A case for higher living wage in Europe

What’s a living wage and how do we calculate it? This is a discussion worth having, because it is a matter of legality and respect for rights that are fundamental.

The straightforward answer is that a living wage must reach at least 60% of a country’s average salary. This isn’t a random figure: the European Committee of Social Rights set the bar in the European Social Chart, which establishes a series of social and economic rights–and acts as a watchdog. Countries signing the chart make a commitment to implement those rights.

On the ground, the reality is less auspicious. Spain, as some other state members, doesn’t exactly show a good record, unfortunately. The living wage, in particular, is far too low from the €900 per month it should be.

Article 4 – Right to a fair remuneration Paragraph 1 – Decent remuneration. The Committee takes note of the information contained in the report submitted by Spain.

“In its previous conclusion (Conclusions XVIII-2) the Committee held that the minimum wage was manifestly inadequate as it fell far below the threshold of 60% of the average wage. It also requested detailed information on net values of both minimum and average wages.

“The Committee notes from the report that on the basis of the Royal Decree 1632/2006 of 29 December the minimum inter-professional wage was fixed at € 570,60 per month. It rose to € 624 in 2009 by virtue of the Royal Decree 2128/2008 of 26 December. The Committee however observes that the report, again, fails to provide information as requested on the net values of minimum and average wages. It notes from Eurostat that the average annual gross earnings in 2007 amounted to € 21,890 in 2007 (€ 1,824 per month). Therefore, even in the absence of information on the net values, the Committee considers that despite the growth of minimum wage, the situation remains unchanged – the level of the minimum wage remains very low and thus not fair. The Committee also notes from OECD3 that minimum relative to average wages of full-time workers in 2007 amounted to 45%.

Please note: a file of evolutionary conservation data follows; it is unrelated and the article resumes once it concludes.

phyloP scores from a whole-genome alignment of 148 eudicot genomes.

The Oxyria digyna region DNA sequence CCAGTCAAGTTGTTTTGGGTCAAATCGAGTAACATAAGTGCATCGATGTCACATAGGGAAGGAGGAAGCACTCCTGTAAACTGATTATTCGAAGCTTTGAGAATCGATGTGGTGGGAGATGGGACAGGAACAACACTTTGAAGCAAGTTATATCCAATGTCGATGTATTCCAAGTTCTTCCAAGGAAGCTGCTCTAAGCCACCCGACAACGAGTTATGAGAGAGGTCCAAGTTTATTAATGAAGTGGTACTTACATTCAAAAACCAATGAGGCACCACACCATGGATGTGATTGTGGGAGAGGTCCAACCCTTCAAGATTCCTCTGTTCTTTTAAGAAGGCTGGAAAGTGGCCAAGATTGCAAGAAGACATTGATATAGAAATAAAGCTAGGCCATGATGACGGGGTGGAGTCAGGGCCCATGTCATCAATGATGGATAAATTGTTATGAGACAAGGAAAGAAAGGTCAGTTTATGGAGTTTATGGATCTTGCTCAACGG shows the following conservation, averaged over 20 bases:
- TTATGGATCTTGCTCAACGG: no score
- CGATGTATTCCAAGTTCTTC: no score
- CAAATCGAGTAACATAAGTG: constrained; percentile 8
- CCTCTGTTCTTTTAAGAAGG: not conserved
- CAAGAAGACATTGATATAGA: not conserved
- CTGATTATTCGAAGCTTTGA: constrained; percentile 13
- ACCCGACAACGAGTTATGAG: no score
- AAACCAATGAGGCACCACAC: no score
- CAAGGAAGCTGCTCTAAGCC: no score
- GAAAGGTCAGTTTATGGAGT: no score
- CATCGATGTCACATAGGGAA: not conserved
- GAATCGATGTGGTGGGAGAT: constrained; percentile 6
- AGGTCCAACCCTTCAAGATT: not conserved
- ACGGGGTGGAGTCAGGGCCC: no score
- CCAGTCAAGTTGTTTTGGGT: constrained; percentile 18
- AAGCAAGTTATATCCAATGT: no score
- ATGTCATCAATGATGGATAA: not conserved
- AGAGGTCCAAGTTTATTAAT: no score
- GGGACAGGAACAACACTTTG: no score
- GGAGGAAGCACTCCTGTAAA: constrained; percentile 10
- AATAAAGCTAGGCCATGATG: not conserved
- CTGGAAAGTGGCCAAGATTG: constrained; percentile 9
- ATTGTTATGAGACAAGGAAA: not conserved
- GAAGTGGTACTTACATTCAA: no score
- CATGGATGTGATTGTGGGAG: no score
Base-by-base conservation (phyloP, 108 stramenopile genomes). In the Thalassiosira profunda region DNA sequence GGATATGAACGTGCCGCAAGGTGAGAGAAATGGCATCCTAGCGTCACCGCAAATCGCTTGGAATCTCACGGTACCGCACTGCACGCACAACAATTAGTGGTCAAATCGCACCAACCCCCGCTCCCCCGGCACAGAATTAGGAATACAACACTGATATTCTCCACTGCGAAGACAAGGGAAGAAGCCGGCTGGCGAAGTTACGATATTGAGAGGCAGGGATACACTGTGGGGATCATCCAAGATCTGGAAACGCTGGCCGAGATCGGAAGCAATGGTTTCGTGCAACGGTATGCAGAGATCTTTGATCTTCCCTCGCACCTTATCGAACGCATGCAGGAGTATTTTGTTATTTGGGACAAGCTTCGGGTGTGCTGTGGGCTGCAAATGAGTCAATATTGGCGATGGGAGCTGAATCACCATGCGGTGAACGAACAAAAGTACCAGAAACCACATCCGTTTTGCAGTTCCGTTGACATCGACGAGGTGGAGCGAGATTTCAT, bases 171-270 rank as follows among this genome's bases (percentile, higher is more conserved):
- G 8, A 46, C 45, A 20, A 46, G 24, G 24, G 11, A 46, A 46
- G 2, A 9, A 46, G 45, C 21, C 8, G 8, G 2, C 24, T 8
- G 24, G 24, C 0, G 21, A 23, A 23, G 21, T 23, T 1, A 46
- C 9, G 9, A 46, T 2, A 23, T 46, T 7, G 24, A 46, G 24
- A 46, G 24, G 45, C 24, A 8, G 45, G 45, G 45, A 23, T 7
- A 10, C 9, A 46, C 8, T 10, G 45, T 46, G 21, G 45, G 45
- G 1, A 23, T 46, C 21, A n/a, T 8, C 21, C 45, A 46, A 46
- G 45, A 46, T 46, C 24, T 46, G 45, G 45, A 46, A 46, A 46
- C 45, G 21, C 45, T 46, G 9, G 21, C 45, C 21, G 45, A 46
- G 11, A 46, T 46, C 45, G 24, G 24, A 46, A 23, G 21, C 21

“Conclusion. The Committee concludes that the situation in Spain is not in conformity with Article 4§1 of the Charter on the ground that the minimum wage is manifestly unfair.”

But it isn’t just a matter of fundamental rights. The latest studies on the economic effects of rising or cutting down minimum wages agree that a higher minimum salary improves families’ quality of life and well-being, with no consequences for their employability.

In Spain, according to the Tax Agency, some 30% of all workers receive a salary below the living wage mark. If a government fixed this, workers’ income would be increased as that of the rest of the family members, so the case for a change is dire. In fact, data tell us that workers with too low salaries remain in that situation for long periods of time. Rising the actual minimum wages would benefit families at risk of social exclusion and poverty with no backlash results for the stability of those jobs.

This isn’t even a new idea. In 2006, more than 650 economists—five Nobel Prize and six presidents of the American Economics Association included—wrote a call for a higher minimum salary.

A usual criticism is that such measure would make life harder for companies. Yet, the impact is very small, as small as its costs in relation to general costs—it turns out that employers can easily offset the effort, as it only involves an increase in wages for some of their staff: companies can reduce working hours, remuneration in kind, better distribution with tiny adjustments in directors’ pay, and so on.

This is a big deal, indeed, but only for those workers and their families who need it.

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